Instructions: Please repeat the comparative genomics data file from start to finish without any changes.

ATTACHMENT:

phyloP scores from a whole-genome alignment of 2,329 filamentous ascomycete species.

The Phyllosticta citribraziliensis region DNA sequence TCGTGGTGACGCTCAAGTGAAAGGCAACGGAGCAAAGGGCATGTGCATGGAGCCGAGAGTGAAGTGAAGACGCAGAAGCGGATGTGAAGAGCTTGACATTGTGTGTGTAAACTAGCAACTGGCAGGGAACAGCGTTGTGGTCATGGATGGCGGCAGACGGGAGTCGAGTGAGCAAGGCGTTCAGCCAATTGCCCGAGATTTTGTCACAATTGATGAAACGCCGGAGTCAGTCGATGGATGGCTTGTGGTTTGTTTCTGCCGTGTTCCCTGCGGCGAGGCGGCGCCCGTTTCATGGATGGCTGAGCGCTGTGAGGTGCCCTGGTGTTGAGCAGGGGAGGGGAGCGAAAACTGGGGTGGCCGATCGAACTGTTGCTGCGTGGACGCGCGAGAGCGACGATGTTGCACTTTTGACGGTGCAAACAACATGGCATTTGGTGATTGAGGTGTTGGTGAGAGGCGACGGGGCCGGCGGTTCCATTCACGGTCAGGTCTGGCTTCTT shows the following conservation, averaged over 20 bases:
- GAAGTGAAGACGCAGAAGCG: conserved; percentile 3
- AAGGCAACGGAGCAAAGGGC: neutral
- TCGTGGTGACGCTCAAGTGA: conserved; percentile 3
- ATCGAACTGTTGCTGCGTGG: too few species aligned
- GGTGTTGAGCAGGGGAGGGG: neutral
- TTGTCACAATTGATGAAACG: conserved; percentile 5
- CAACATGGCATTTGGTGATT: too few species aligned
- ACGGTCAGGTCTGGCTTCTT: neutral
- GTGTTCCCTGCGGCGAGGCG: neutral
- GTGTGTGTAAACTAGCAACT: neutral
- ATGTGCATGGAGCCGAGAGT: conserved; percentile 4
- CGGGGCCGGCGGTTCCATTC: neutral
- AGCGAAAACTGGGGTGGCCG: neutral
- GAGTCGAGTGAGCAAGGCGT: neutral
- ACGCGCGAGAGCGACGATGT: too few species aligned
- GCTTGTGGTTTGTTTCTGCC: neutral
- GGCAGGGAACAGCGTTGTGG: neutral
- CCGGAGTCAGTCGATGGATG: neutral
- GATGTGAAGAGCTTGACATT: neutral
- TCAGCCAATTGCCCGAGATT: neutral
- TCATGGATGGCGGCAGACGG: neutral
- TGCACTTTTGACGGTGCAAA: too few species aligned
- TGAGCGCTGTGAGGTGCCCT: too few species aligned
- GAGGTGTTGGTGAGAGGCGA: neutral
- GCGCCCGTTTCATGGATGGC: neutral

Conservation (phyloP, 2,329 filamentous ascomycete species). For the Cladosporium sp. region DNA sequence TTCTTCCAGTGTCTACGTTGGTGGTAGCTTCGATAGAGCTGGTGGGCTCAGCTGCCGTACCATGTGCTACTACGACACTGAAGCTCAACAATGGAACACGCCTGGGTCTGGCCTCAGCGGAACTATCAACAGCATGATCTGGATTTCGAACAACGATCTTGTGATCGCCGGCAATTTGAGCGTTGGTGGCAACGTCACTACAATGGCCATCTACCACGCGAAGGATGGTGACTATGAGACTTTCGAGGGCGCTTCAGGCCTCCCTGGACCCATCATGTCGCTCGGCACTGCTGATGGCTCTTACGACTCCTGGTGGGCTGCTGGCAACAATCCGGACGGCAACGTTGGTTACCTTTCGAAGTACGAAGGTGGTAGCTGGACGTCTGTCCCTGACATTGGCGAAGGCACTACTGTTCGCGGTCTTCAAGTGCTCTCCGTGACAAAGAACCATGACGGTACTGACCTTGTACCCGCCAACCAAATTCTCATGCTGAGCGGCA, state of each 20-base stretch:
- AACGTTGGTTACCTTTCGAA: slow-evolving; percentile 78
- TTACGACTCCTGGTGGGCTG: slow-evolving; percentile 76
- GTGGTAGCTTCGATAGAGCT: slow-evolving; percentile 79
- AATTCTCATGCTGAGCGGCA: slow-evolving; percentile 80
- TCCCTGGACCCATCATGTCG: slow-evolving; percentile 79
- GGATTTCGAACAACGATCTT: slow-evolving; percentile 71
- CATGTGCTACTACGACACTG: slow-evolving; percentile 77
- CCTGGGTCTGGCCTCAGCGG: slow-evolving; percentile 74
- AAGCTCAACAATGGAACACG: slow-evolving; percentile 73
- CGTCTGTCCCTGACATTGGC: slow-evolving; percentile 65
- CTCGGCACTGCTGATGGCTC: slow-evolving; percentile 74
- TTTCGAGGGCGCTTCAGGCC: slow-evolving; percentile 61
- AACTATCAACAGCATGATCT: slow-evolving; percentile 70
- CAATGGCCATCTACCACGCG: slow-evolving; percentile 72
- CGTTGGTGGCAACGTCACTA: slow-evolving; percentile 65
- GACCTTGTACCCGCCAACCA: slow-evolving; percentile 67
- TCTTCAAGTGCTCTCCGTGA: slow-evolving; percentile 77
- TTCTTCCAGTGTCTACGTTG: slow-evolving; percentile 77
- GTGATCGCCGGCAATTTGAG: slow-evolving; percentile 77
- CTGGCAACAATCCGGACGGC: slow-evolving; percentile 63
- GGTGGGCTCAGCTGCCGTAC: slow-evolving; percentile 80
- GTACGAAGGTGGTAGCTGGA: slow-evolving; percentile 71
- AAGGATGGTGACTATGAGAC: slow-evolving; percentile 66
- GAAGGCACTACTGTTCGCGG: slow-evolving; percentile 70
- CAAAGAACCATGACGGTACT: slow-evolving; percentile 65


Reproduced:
phyloP scores from a whole-genome alignment of 2,329 filamentous ascomycete species.

The Phyllosticta citribraziliensis region DNA sequence TCGTGGTGACGCTCAAGTGAAAGGCAACGGAGCAAAGGGCATGTGCATGGAGCCGAGAGTGAAGTGAAGACGCAGAAGCGGATGTGAAGAGCTTGACATTGTGTGTGTAAACTAGCAACTGGCAGGGAACAGCGTTGTGGTCATGGATGGCGGCAGACGGGAGTCGAGTGAGCAAGGCGTTCAGCCAATTGCCCGAGATTTTGTCACAATTGATGAAACGCCGGAGTCAGTCGATGGATGGCTTGTGGTTTGTTTCTGCCGTGTTCCCTGCGGCGAGGCGGCGCCCGTTTCATGGATGGCTGAGCGCTGTGAGGTGCCCTGGTGTTGAGCAGGGGAGGGGAGCGAAAACTGGGGTGGCCGATCGAACTGTTGCTGCGTGGACGCGCGAGAGCGACGATGTTGCACTTTTGACGGTGCAAACAACATGGCATTTGGTGATTGAGGTGTTGGTGAGAGGCGACGGGGCCGGCGGTTCCATTCACGGTCAGGTCTGGCTTCTT shows the following conservation, averaged over 20 bases:
- GAAGTGAAGACGCAGAAGCG: conserved; percentile 3
- AAGGCAACGGAGCAAAGGGC: neutral
- TCGTGGTGACGCTCAAGTGA: conserved; percentile 3
- ATCGAACTGTTGCTGCGTGG: too few species aligned
- GGTGTTGAGCAGGGGAGGGG: neutral
- TTGTCACAATTGATGAAACG: conserved; percentile 5
- CAACATGGCATTTGGTGATT: too few species aligned
- ACGGTCAGGTCTGGCTTCTT: neutral
- GTGTTCCCTGCGGCGAGGCG: neutral
- GTGTGTGTAAACTAGCAACT: neutral
- ATGTGCATGGAGCCGAGAGT: conserved; percentile 4
- CGGGGCCGGCGGTTCCATTC: neutral
- AGCGAAAACTGGGGTGGCCG: neutral
- GAGTCGAGTGAGCAAGGCGT: neutral
- ACGCGCGAGAGCGACGATGT: too few species aligned
- GCTTGTGGTTTGTTTCTGCC: neutral
- GGCAGGGAACAGCGTTGTGG: neutral
- CCGGAGTCAGTCGATGGATG: neutral
- GATGTGAAGAGCTTGACATT: neutral
- TCAGCCAATTGCCCGAGATT: neutral
- TCATGGATGGCGGCAGACGG: neutral
- TGCACTTTTGACGGTGCAAA: too few species aligned
- TGAGCGCTGTGAGGTGCCCT: too few species aligned
- GAGGTGTTGGTGAGAGGCGA: neutral
- GCGCCCGTTTCATGGATGGC: neutral

Conservation (phyloP, 2,329 filamentous ascomycete species). For the Cladosporium sp. region DNA sequence TTCTTCCAGTGTCTACGTTGGTGGTAGCTTCGATAGAGCTGGTGGGCTCAGCTGCCGTACCATGTGCTACTACGACACTGAAGCTCAACAATGGAACACGCCTGGGTCTGGCCTCAGCGGAACTATCAACAGCATGATCTGGATTTCGAACAACGATCTTGTGATCGCCGGCAATTTGAGCGTTGGTGGCAACGTCACTACAATGGCCATCTACCACGCGAAGGATGGTGACTATGAGACTTTCGAGGGCGCTTCAGGCCTCCCTGGACCCATCATGTCGCTCGGCACTGCTGATGGCTCTTACGACTCCTGGTGGGCTGCTGGCAACAATCCGGACGGCAACGTTGGTTACCTTTCGAAGTACGAAGGTGGTAGCTGGACGTCTGTCCCTGACATTGGCGAAGGCACTACTGTTCGCGGTCTTCAAGTGCTCTCCGTGACAAAGAACCATGACGGTACTGACCTTGTACCCGCCAACCAAATTCTCATGCTGAGCGGCA, state of each 20-base stretch:
- AACGTTGGTTACCTTTCGAA: slow-evolving; percentile 78
- TTACGACTCCTGGTGGGCTG: slow-evolving; percentile 76
- GTGGTAGCTTCGATAGAGCT: slow-evolving; percentile 79
- AATTCTCATGCTGAGCGGCA: slow-evolving; percentile 80
- TCCCTGGACCCATCATGTCG: slow-evolving; percentile 79
- GGATTTCGAACAACGATCTT: slow-evolving; percentile 71
- CATGTGCTACTACGACACTG: slow-evolving; percentile 77
- CCTGGGTCTGGCCTCAGCGG: slow-evolving; percentile 74
- AAGCTCAACAATGGAACACG: slow-evolving; percentile 73
- CGTCTGTCCCTGACATTGGC: slow-evolving; percentile 65
- CTCGGCACTGCTGATGGCTC: slow-evolving; percentile 74
- TTTCGAGGGCGCTTCAGGCC: slow-evolving; percentile 61
- AACTATCAACAGCATGATCT: slow-evolving; percentile 70
- CAATGGCCATCTACCACGCG: slow-evolving; percentile 72
- CGTTGGTGGCAACGTCACTA: slow-evolving; percentile 65
- GACCTTGTACCCGCCAACCA: slow-evolving; percentile 67
- TCTTCAAGTGCTCTCCGTGA: slow-evolving; percentile 77
- TTCTTCCAGTGTCTACGTTG: slow-evolving; percentile 77
- GTGATCGCCGGCAATTTGAG: slow-evolving; percentile 77
- CTGGCAACAATCCGGACGGC: slow-evolving; percentile 63
- GGTGGGCTCAGCTGCCGTAC: slow-evolving; percentile 80
- GTACGAAGGTGGTAGCTGGA: slow-evolving; percentile 71
- AAGGATGGTGACTATGAGAC: slow-evolving; percentile 66
- GAAGGCACTACTGTTCGCGG: slow-evolving; percentile 70
- CAAAGAACCATGACGGTACT: slow-evolving; percentile 65